When Toshiba announced its new XDE DVD player promising it could convert the picture quality of standard DVDs up to the HD, industry watchers took note.
The company has been a champion of video technologies for years and its own high definition disc standard, HD DVD (high definition DVD), had been beaten as the HD successor to DVDs earlier in the year by Sony's Blu-ray Disc standard.
It looked like maybe the XDE DVD player was a way for Toshiba to take some revenge on Sony.
Toshiba has already announced a loss of Â¥108.5 billion (US$992.2 million) related to its withdrawal from the HD DVD business and said it expects further losses.
But despite some nice technology aboard the XDE DVD player and a lower price, there are several reasons to believe it won't hurt Blu-ray Disc at all.
"The impact will likely be minimal," said Ross Rubin, director of industry analysis for consumer technology at The NPD Group.
"There is now great industry support behind Blu-ray and the format is moving forward with enhancements that move beyond high-definition such as the BD-Live spec that integrates Internet connectivity options with the disc," he said.
One of the main problems is that DVD technology simply does not measure up to Blu-ray Disc. A person buying an XDE DVD player or any other upconverting DVD player is really making a choice to accept a nice visual experience at a lower cost.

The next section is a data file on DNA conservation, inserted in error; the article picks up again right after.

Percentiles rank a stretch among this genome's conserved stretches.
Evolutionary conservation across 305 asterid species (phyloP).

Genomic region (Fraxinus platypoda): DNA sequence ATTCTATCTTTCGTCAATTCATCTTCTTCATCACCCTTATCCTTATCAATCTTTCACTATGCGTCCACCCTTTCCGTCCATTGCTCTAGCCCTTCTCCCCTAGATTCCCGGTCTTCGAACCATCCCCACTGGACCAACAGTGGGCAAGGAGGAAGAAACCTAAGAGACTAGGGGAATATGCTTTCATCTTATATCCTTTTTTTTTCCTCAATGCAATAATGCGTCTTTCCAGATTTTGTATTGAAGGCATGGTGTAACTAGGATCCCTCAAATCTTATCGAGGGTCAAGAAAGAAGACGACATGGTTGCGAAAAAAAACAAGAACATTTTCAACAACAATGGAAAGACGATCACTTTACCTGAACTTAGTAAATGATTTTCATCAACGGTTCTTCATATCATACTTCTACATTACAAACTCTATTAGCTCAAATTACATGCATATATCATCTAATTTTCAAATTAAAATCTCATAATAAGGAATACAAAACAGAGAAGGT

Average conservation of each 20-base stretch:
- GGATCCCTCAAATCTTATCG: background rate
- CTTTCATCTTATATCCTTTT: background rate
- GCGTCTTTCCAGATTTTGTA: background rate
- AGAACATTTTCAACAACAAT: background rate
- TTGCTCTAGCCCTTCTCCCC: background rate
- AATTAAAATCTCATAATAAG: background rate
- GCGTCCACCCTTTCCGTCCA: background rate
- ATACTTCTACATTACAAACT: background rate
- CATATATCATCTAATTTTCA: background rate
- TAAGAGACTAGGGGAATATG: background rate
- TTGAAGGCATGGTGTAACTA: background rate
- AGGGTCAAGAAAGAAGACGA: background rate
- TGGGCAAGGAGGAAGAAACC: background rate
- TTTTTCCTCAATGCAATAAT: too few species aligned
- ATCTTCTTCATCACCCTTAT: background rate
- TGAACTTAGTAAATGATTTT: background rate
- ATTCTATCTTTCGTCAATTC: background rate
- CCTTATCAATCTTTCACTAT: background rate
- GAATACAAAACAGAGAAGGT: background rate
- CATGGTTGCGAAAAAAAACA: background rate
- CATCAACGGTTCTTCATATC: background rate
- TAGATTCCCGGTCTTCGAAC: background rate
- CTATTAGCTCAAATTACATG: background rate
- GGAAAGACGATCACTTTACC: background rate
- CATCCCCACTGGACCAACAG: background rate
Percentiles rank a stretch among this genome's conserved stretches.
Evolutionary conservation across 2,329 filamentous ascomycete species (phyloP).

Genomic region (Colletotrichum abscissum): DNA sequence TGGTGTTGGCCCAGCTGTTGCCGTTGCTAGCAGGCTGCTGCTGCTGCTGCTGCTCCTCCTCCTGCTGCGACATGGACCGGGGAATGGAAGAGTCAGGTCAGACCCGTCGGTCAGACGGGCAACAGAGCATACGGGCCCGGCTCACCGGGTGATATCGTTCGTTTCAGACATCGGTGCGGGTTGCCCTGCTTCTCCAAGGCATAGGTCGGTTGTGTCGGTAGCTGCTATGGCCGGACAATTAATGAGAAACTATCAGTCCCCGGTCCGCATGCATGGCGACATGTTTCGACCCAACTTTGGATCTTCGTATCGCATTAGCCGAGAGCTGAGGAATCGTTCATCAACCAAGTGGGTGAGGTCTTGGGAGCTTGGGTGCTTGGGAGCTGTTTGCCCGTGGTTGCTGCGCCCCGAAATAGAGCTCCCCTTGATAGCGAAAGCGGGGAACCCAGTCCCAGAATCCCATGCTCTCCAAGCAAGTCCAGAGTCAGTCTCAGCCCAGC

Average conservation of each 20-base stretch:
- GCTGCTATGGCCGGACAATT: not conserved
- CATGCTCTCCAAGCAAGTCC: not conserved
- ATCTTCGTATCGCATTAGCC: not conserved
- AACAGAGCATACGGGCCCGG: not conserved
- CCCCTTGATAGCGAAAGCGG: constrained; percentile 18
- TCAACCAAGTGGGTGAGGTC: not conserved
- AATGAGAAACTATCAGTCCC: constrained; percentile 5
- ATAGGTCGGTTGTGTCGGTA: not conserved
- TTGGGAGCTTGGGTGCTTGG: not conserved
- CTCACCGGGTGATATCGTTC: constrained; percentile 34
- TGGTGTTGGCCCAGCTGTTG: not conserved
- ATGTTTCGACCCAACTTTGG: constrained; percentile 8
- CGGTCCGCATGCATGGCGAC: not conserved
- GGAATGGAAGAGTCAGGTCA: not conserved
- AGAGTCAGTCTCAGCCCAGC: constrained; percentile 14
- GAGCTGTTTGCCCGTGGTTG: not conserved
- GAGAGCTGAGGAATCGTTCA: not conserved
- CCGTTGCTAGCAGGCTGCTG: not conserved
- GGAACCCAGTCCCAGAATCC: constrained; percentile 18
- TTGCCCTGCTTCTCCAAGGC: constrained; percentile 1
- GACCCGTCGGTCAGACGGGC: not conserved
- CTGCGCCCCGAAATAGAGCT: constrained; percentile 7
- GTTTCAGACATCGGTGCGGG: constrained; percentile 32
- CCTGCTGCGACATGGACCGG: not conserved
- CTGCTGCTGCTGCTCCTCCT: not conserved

"The reality is that when you start with standard definition, there's only so much you can do to it to make it look better at a higher resolution," said Jake Richter, analyst at Jon Peddie Research.
"The best upscaling technology in the world can't make average quality standard definition content look like high quality HD content because the content just isn't there," he added.
Still, Toshiba's new player strikes a few chords on the economic front.
Pinched by high gas prices, a declining housing market and a greater jobless rate than in the past few years, people may choose to buy DVD upconverters so they can keep using DVD collections they've spent years building.
XDE DVD players cost about half the price of a Blu-ray Disc player.
"Blu-ray is too expensive," said Michelle Abraham, principal analyst at In-Stat. Consumers are interested in Blu-ray Disc, but they are looking more at players that cost less than US$200, she said.
XDE DVD players come with a suggested price of $149.99, which while lower than Blu-ray Disc player prices, is higher than many other DVD players that also upconvert picture quality.
Sony's DVP NS700H/B is also billed as a DVD upconverter that raises picture quality to the best HD levels, but it only costs $79.99, according to Sony.
One advantage the XDE DVD player has over other upconverters is the ability to detect what kind of HDTV it's being used on, and upconvert DVD pictures to the same quality as the TV, 720p/1080i or 1080p.
And there is a wide divergence in quality among DVD players that claim to raise DVD picture quality to high definition.
"Not all up-converters are equal," said Carl Gressum, principal advisor at Premonvision.
"There are different quality levels, as the up-converter guesses how the DVD would look in 720/1080p. A more advanced converter will therefore provide better estimates and therefore its replication will be closer to a native 1080p source," he said.